Art

Beguiling simplicity

CHISELLING EMOTIONAL FIGURES: G. Reghu’s work from his ‘Mother and child’ series

CHISELLING EMOTIONAL FIGURES: G. Reghu’s work from his ‘Mother and child’ series  

The philosophical thread of the elusive human spirit runs through the oeuvre of G. Reghu, and the metaphor of ‘body as garment’ is hard to miss

Sculpture for G. Reghu is the embodiment of an idea, a metaphor beyond the physicality of the form itself. Not limited by scale or material, his generic ‘heads series’ in bronze and ceramic are seemingly simple, sublime and sensitive and are monumental in their expressive contours. They, nevertheless, hold deep cultural connections and memories and speak to the human spirit.

At his ongoing exhibition called Sentient Beings: The world of G. Reghu at New Delhi’s Shridharani Gallery hosted by Art Heritage, Monica Agnihotri, a ceramic artist, feels that his work has a fragrance of fresh air and earth and is purely relevant is the context of today’s mounting pollution and degradation. The earthly charm and innocence in his depiction are like a soothing balm to us today. The everydayness of his figures, specially heads, appeal to the viewers and make them feel and introspect . The earthly feel, smile on our lips, kindling charm in our eyes and contemplation lead us to our rural rustic roots where the smell of clay and purity of life are predominant.

Beguiling simplicity

Born in Kerala, at Kilimanoor where Raja Ravi Verma was also born, Reghu recalls, “When I was very small, I used to play with other children at the nearby leprosy hospital ran by Dr. Elizabeth Baker who was deeply influenced by Gandhiji and settled in India. On Deepawali and Christmas, we children were given paper, pencil and colours to draw and paint. She liked my work the most and so I received the art materials throughout the year from her.”

Noble gesture

The Bakers paid for his schooling from class V onwards and gave him a small hut in their hamlet where he lived for four years. After the schooling was over, he was enrolled to a near by college in Trivandrum where he did his BFA in Sculpture . After he returned from college, he used to work with waste wood and then “small carvings” emerged.

And then Bharat Bhavan in Bhopal happened in 1986-87 where in the company of masters like J.Swaminathan and M.F.Husain his life was transformed and catapulted. Since the beginning he was close to the soil and has a deep attachment to earth and everything earthly in nature.

At Bharat Bhavan’s Ceramic Studio, Reghu worked alongside other artists like PR Daroz and Himmat Shah. Surrounded also by the Tribal Art gallery with its displays of expressive works in clay by local artists like Injor Sai from Sarguja, Sehdev Rana, Leemdhar and Bahadur from Bastar, Chhedilal and Ganeshi Bai from Gwalior, the young Reghu felt alive and inspired.

Often discussed as having deep resonances with Brancusi and Himmat Shah, Reghu’s ‘Heads’ are ultimately steeped in the contours of the Indian landscape. Majestic in their bearing, classical in line and form, they reflect the glowing skin and radiant expression of ‘sentient beings’ becoming creations of the pure, undiluted human spirit.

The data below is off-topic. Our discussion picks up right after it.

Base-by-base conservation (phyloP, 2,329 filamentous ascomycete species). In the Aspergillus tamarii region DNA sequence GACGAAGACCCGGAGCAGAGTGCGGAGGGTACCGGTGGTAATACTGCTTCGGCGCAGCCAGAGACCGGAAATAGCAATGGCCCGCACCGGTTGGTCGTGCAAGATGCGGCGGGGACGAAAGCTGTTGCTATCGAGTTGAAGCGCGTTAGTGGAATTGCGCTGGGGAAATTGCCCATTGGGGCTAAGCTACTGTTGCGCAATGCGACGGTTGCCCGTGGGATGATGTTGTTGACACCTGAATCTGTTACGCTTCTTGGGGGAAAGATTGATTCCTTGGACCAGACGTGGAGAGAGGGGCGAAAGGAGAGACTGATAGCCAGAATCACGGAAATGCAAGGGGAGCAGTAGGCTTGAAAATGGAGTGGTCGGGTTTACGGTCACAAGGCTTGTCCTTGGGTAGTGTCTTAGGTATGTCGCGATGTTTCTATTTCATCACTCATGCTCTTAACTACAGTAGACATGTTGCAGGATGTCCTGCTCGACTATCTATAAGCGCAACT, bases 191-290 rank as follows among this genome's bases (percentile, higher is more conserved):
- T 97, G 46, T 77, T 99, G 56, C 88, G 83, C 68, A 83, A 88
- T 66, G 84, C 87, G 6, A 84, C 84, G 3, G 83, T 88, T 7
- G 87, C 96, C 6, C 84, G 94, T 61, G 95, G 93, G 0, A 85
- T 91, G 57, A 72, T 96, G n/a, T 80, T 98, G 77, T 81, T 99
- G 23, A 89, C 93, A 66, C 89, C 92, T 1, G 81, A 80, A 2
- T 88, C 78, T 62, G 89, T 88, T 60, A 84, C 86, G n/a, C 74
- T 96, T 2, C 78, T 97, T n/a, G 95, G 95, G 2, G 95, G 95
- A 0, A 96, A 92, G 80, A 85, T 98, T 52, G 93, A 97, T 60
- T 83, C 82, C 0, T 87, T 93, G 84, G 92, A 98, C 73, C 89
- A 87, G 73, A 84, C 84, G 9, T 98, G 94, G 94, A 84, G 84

Minimalist approach

What Bharat Bhavan brought to Reghu’s aesthetic expression was restraint in the decorative nature of the medium, a minimal use of texture, form and ornament.

His figures immediately recall the simplicity of central India’s powerful terracotta votive figures. Without using textures or glaze, Reghu allows the clay to narrate an entire story of a life and its emotional memories that are summed up in his sparse compositions of human figures and objects that reveal a gamut of human energy and emotion.

Reghu shows process through traces of the artist’s hand, fired into permanence through the medium of his kiln. He treats the body between space and time – as the intermediary between the immaterial and material world. The vitality of Reghu’s work lies in how perception creates space and meaning and formulates reality.

Take for example the composition of a young courting couple seated on a bench proudly showing affection – the girl with a flower in her hand. The effectiveness of the impact lies in the power of minimalism and sensitivity. In another instance, Reghu creates everyday scenes from small town India – like a couple speeding on a scooter, groups of seated women sharing gossip, and his Mother and Child series. These bring a smile to one’s face in recognition of universal human emotions and experiences.

Through simple and spare means Reghu brings his figures to life, capturing the essence of human existence. These composed groups of Reghu’s figures, stand apart in eternal time, as if at the brink of relating a specific yet everyday occurrence. Reghu’s artistic vision encompasses the impulse and obligation to portray and share humanity’s stories.

“G. Reghu’s work exploits the essential character of clay – the organic earthbound quality of malleability, a soft and seamless form with archaic resonance of prehistoric civilisations. Giving a contemporary sensibility to human history, his whimsical anthropomorphic figures with highly imaginative characteristics, are often dressed in everyday clothing, making them appear as strange beings belonging to another time, and yet to the present,” sums up art critic Kristine Michael.

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Printable version | Jun 4, 2020 6:28:53 PM | https://www.thehindu.com/entertainment/art/friday-review/article22318103.ece

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